Weekly Investment Commentary: Capital markets will likely be choppy
- U.S. economic data has softened slightly, but global data is generally improving.
- Escalating concerns over the coronavirus have dampened the reasonably hopeful investment backdrop at the beginning of the year.
- Cyclical economic conditions are poised to improve only modestly this year, and any upturn may be delayed by the impact of the virus, especially in China.
Equities finished lower for a second straight week, with the S&P 500 Index down 2.1% and suffering back-to-back weekly declines of more than 1%for the first time since late August.1 Energy was the worst performer for a fourth straight week as growth concerns stemming from the coronavirus weighed heavily on oil. Outsized weakness in industrial metals, chemicals, paper and packaging put pressure on Materials. Utilities performed best, as defensive sectors tended to fare better. Consumer discretionary also finished positive for the week, thanks to strong earnings from Amazon.
Weekly top themes
- It appears that fourth-quarter earnings will end up positive by 2 to 3%, with nearly half of S&P 500 companies reporting. The expected growth rate for 2020 now stands at 9.1%, down from 9.4% earlier in the year. Our guess remains plus 6%. Most companies have indicated the macro backdrop is healthy and have viewed the phase-one trade deal as a modest positive on margins.
- Real GDP beat expectations, increasing 2.1% quarter-over-quarter and 2.3% year-over-year. Capex was down 1.5%, but tech capex increased 6%.2
- The period since the December Fed meeting has been dominated by three developments: 1) softer U.S. data but generally better global data, 2) an extension of the fourth quarter market “melt up” that triggered Fed unease that balance-sheet expansion may be fueling risk-taking and 3) the coronavirus that drove a swing back to risk off. It is too soon to tell how serious the economic impact of the virus will be, but it could put a short-term drag on Chinese growth that would weigh on global stabilization.
- The combination of very low put-call ratios, aggressive ETF flows and widespread overbought conditions posed a tactical risk for markets. However, a spark to catalyze a correction was missing. While the Iranian situation quickly faded and impeachment hasn’t hit bullish sentiment, the sudden emergence of the coronavirus appears to have struck at the foundation of the market’s upturn.
- Last year’s decline in mortgage rates has helped generate a meaningful recovery in the housing market. Provided long-term interest rates rise in an orderly manner, housing’s recovery should persist and provide a basis to extend the economic expansion. Importantly, a recession has never started while housing has been expanding.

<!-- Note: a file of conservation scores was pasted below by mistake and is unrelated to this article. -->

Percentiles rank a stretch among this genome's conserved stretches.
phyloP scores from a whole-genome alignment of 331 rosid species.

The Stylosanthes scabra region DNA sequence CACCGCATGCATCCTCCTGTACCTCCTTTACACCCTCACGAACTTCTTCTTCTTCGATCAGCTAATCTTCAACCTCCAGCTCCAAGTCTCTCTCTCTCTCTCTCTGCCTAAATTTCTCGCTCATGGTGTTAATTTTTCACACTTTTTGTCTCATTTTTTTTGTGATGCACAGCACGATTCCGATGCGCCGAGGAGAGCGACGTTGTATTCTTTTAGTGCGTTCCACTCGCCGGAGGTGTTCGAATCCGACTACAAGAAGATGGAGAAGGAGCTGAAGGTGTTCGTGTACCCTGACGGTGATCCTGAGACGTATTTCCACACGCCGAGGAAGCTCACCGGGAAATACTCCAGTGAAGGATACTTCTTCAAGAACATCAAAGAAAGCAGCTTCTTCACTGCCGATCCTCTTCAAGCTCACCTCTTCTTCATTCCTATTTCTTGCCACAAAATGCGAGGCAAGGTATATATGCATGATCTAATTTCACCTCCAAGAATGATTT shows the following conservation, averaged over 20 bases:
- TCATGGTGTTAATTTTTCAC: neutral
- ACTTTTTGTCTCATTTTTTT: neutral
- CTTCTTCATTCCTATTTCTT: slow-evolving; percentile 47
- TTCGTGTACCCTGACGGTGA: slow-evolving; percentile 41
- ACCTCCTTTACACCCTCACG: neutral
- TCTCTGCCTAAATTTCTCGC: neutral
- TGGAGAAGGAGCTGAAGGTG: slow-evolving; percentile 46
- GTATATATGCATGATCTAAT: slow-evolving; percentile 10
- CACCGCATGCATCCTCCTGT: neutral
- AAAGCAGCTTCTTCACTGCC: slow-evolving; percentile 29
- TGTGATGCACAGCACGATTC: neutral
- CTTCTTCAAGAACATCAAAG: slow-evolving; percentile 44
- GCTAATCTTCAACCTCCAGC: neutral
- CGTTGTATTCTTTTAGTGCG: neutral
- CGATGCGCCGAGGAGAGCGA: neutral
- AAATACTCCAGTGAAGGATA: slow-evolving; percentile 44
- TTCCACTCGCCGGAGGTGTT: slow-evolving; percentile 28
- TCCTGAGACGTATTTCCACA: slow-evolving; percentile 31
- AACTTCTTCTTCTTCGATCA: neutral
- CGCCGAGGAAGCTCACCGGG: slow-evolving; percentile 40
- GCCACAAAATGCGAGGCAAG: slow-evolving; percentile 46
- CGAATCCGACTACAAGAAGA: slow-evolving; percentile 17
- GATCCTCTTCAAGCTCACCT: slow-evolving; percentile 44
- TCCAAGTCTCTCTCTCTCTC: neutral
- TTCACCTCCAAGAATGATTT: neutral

- We expect global manufacturing to pick up in 2020, thanks to the delayed tailwind from the synchronized global easing cycle that pushed global short rates to a new expansion low. Unfortunately, the coronavirus is a new, potentially significant headwind that is impossible to forecast.
- House Democrats released an infrastructure plan. While it has little chance of becoming law before the election, it provides guidance on what Democrats might do if they win in November.
Concerns over the coronavirus dampen investor sentiment
The investment backdrop at the start of the year was reasonably hopeful. Closely watched manufacturing indicators pointed to a potential cyclical uptrend after a two-year slowdown. Monetary policy was highly accommodative and destined to stay that way, at least through the U.S. election in November. Prior political and policy concerns had abated, with the U.S./China phase-one trade agreement, the decisive outcome of the U.K. election and somewhat diminished anxiety about a U-turn in economic policy after the results of the upcoming U.S. election.
However, the escalation of the coronavirus has detoured these positive developments. It’s unclear how the health crisis in China will evolve, but investors will remain jittery until the virus is contained. That said, risk assets were overheated by mid-January and vulnerable to any negative news. We caution reading too much into investors’ reactions so far. A further global equity correction of 3% to 5% would still leave the underlying uptrend intact.
While we optimistically assume the coronavirus will soon be contained, markets were overdue for a reality check. Cyclical economic conditions are poised to improve only modestly this year and signs of an upturn may be delayed by the impact of the virus, especially in China. Equity and credit valuations are already full by historical standards following major rewritings in 2019.
The U.S. election remains a wild card, and there’s potential for setback as the U.S., China and U.K./ EU strategic relationships are negotiated. Our base-case scenario continues to call for choppy capital markets this year. By mid-January, markets had already discounted much of 2020’s anticipated economic and earnings improvement. So resetting expectations was due. Present and anticipated conditions do not warrant aggressive positioning until we see more clarity or more attractive valuation entry points.
Present and anticipated conditions do not warrant aggressive positioning until we see more clarity or more attractive valuation entry points.
1 Source: Bloomberg, Morningstar Direct and FactSet
2 Source: Credit Suisse
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